It’s March 24, 2020. The exponential math of coronavirus is starting to kick in, and I’m hunkered down in Tbilisi, Georgia. I’m realizing that I never finished writing about my travels, so I open my journal and go back to summer of 2019, in the Baltics. And I find gold.
The solitude that everyone is wrestling with now? The forced isolation? The uncertainty? Yep… I did this last year, voluntarily. It was the most important and impactful period of my life, and I’d like to share this journal entry in hopes that you too can find meaning and purpose in the days ahead.
“I’m on the train from Riga to Jurmala. I’ve been restless the past couple days, alternating between boredom, wanting to move on, and wanting to escape into books and movies. Today I decide to go to the beach. I’m tired of the city, tired of tourists, tired of the American music blaring underneath the ancient, stately cathedral.
But I see clearly on the train today. Actually, to be more precise, I feel clearly. I’ve wondered whether this nomad life I’ve chosen is because I’m running from something. I don’t think that’s the case. I’m running towards freedom, discovery, growth. But I’m also still carrying some baggage that’s making my load heavier than it needs to be.
I know that this process of selling everything — of letting go of all the stuff that used to define me — is an essential part of my becoming. But it’s not enough. I let go of stuff, but I haven’t yet opened the storage unit in my soul or gone through what’s inside.
Which surprises me to realize this, as I close my eyes and hope that my train seat fellows don’t see the tears welling behind my eyelids.
My life hasn’t been easy. For many years I was splintered into fragments — my way of coping with trauma. But geez… I’ve journalled, gone to therapy, hired coaches, sat endless hours of meditation. I know my stuff. We’ve all got our stuff. And yet knowing it, rehashing it endlessly, analyzing it, doesn’t help us move past it. It’s why talk therapy alone doesn’t work. And that’s because we’re treating it as something to get over.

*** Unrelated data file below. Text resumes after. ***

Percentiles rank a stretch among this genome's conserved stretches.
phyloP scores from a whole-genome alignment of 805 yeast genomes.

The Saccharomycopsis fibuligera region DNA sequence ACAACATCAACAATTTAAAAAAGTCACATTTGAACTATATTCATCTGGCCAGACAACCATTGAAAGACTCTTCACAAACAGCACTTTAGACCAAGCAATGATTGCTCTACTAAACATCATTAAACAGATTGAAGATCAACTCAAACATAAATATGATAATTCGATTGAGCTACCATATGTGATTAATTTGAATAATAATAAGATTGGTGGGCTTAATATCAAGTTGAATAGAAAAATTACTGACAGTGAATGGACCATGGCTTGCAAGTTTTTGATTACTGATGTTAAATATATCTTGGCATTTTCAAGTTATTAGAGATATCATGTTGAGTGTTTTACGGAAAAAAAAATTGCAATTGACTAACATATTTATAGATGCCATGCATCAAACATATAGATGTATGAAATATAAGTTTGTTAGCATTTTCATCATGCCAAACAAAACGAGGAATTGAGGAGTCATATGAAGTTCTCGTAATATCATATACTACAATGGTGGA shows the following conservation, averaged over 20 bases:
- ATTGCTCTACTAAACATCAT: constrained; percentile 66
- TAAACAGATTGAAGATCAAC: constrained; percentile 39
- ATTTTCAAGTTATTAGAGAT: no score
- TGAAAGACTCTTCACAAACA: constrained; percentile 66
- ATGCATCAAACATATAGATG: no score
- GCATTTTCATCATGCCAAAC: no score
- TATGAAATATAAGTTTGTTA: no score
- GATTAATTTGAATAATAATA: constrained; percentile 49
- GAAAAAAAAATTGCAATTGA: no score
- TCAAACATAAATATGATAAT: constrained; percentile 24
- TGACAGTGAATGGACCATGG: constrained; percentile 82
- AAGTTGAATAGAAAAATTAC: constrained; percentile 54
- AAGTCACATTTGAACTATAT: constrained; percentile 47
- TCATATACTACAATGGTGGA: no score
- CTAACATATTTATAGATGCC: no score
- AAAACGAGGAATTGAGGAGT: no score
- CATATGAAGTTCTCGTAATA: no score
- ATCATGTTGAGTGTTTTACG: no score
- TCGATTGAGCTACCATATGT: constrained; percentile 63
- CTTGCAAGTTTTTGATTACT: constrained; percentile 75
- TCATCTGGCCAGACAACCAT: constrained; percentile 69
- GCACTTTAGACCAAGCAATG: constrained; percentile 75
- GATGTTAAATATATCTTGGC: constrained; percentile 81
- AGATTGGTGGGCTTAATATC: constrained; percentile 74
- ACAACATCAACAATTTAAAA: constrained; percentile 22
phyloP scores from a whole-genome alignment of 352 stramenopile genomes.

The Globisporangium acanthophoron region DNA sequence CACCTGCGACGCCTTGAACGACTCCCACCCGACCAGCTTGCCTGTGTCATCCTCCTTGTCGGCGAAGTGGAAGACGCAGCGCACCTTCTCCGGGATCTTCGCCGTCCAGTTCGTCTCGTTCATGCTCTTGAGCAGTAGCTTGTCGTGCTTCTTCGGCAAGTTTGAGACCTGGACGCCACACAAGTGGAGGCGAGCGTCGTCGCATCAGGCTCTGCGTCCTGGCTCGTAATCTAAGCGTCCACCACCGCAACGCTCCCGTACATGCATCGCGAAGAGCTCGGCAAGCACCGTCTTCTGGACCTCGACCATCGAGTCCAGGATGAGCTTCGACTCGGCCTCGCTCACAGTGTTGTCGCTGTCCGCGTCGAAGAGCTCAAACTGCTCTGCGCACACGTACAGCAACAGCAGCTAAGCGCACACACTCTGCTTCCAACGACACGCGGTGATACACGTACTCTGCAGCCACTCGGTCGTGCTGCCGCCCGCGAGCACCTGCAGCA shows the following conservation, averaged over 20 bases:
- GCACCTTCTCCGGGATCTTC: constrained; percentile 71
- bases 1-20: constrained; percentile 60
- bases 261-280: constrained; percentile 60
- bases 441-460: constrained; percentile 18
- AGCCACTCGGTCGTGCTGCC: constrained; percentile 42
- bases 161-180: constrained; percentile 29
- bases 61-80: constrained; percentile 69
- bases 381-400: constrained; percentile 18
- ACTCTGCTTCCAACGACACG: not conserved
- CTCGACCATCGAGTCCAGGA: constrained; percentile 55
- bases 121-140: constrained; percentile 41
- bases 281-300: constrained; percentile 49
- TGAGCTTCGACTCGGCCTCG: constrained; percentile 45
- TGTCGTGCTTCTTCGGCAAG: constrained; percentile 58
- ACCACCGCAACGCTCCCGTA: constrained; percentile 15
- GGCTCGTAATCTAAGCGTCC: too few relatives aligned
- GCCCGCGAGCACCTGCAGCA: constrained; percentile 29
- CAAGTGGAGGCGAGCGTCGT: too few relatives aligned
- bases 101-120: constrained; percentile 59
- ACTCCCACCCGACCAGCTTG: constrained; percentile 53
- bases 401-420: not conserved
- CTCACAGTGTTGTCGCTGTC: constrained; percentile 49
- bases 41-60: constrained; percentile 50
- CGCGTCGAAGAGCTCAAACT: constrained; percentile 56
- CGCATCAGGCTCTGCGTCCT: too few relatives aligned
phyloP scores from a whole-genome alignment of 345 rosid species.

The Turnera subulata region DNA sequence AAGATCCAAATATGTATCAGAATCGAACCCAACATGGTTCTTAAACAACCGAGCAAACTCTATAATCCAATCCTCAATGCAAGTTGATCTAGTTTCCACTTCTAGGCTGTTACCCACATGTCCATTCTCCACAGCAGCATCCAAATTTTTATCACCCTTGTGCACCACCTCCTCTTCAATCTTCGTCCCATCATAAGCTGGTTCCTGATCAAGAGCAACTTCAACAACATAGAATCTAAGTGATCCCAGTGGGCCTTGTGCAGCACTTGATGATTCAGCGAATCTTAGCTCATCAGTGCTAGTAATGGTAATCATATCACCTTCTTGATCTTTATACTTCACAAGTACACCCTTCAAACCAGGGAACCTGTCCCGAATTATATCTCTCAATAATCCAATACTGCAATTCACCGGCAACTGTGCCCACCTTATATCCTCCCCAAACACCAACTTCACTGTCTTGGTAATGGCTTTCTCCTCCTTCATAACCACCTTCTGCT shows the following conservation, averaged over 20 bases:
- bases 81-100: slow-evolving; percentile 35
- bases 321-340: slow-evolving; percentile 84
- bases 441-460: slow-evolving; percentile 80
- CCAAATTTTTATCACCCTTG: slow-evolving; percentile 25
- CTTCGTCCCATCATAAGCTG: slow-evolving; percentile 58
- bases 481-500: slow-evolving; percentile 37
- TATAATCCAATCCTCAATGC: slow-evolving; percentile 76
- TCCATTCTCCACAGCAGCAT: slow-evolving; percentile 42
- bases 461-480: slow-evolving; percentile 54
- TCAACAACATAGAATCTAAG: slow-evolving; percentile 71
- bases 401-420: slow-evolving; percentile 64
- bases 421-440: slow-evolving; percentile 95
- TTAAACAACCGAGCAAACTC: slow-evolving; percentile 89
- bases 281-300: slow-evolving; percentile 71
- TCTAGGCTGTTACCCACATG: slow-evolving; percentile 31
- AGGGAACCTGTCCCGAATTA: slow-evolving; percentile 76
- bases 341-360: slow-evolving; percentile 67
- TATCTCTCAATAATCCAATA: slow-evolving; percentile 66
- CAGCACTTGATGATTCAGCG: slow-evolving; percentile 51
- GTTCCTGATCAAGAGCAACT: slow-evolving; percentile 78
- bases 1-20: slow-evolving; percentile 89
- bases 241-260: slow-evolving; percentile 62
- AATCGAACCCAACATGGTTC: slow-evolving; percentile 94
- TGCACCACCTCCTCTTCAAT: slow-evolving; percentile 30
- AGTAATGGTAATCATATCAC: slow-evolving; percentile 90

What must happen is to acknowledge the emotions. To validate them, so that we feel heard. And that means tapping back into how we felt when whatever happened, happened.
I’m intellectualizing again; the logical side of my brain is safe. I can dispassionately joke about a childhood characterized by unpredictability, fear and desperate co-dependence. Of feeling wrong for being gay. Of all the bewilderment and rejection and “I’m doing it wrong but I don’t know why” that comes with having a differently-wired brain. I can tell you casually about the time that a therapist said I had the telltale signs of PTSD without acknowledging how that felt inside: the terror of feeling broken and not knowing how to fix it.
I can look at all these events like zoo animals kept carefully behind bars, compartmentalized and distanced. Don’t feed the bears! I can analyze them safely from my armchair, and ignore the signs that I haven’t really dealt with them. I’ve been afraid to open the cage… and it’s easier to believe that the psychologists are right when they say this is how to process the past.
But containment doesn’t work. What we resist, persists.
I’m reminded of my favorite childhood book, A Wizard of Earthsea by Ursula LeGuin. After years of running from the shadow that he’d loosed upon the world, Ged the wizard finally turns to face and embrace it… and they become one. We must embrace our darkness, because our darkness is ourselves. And only then can we become whole.
I’ve known intellectually that what we disown is our power. In other words: our power resides in what we have cut off from ourselves, what we’ve rejected within ourselves. By embracing everything that we are without judgment, we can then release what no longer serves us and proudly wear what is integral to our truth… honor badges of our humanity. And if more people start doing this — fully embracing themselves as they are instead of fitting into the boxes of conformity or hiding parts out of shame — this world will be a much easier, authentic, and (paradoxically) safer place to live in.
So… here goes. After today in Jurmala, the next five days will be spent unplugged on the coast of Lithuania, embracing the darkness.”
In hindsight, I look back on my time in Lithuania as the pivotal 5 days within the whole of last year… heck, the whole of the last five years, at least. This gift of silence to myself — the gift of setting down the need to be busy, setting down the need to be moving towards something — completely changed my life. I hope you create this gift for yourself as well. Go deep inside, and find your treasure.